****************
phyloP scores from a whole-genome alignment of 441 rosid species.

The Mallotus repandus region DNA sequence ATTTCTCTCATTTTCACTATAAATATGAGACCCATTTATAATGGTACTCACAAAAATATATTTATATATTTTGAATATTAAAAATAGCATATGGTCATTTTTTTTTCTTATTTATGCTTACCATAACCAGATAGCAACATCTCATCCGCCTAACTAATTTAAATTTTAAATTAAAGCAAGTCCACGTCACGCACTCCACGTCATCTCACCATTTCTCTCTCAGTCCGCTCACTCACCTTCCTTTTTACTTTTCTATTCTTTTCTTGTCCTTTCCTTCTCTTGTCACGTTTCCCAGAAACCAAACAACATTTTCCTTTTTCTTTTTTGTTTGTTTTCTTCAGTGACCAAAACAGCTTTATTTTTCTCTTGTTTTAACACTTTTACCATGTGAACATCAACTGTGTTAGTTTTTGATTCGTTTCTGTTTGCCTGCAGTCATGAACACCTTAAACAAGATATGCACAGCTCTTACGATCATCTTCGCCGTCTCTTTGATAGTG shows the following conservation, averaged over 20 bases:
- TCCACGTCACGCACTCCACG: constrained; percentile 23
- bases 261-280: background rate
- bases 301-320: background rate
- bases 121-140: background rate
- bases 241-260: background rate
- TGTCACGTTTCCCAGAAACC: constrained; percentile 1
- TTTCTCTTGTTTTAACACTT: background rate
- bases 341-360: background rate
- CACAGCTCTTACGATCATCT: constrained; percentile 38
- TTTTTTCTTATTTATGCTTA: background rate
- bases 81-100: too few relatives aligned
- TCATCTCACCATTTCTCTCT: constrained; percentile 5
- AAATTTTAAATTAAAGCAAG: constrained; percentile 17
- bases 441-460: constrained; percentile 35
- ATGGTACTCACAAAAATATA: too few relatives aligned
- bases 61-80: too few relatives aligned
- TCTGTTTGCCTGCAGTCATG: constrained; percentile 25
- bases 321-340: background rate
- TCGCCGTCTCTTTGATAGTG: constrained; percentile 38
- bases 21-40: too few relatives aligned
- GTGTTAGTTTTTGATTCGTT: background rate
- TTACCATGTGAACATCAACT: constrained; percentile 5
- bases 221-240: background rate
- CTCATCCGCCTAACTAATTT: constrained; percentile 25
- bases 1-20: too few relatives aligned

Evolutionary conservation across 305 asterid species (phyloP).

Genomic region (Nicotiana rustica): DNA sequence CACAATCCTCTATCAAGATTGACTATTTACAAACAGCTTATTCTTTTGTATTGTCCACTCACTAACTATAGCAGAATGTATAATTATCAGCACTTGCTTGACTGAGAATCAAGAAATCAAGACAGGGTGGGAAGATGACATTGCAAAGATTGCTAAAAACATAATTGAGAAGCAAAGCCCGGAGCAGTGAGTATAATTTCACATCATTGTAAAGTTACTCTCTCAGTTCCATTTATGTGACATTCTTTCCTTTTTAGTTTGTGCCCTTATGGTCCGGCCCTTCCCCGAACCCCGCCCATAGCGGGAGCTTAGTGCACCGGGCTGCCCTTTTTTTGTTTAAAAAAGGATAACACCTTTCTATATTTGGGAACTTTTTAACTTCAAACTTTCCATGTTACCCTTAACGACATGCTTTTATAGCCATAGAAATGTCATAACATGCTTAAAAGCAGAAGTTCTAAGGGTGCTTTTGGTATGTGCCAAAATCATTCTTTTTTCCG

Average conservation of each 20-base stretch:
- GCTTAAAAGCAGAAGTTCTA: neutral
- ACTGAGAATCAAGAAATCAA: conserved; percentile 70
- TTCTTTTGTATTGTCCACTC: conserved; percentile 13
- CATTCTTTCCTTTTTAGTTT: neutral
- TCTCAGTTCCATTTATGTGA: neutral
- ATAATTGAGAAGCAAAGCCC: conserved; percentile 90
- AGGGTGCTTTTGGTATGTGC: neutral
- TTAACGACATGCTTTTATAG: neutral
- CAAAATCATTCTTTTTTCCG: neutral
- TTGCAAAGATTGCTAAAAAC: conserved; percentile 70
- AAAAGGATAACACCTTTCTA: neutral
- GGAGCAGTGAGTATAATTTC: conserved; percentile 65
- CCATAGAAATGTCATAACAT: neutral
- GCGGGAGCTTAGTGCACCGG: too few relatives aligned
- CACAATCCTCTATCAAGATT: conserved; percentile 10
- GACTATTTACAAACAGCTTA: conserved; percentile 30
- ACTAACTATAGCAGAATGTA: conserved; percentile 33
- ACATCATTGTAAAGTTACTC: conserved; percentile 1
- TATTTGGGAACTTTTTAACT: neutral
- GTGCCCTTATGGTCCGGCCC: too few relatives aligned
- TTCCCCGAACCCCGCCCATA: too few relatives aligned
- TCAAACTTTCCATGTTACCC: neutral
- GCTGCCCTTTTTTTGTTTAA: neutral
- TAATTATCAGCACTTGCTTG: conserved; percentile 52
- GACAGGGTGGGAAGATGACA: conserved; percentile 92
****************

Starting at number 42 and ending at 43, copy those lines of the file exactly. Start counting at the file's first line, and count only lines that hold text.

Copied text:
- GGAGCAGTGAGTATAATTTC: conserved; percentile 65
- CCATAGAAATGTCATAACAT: neutral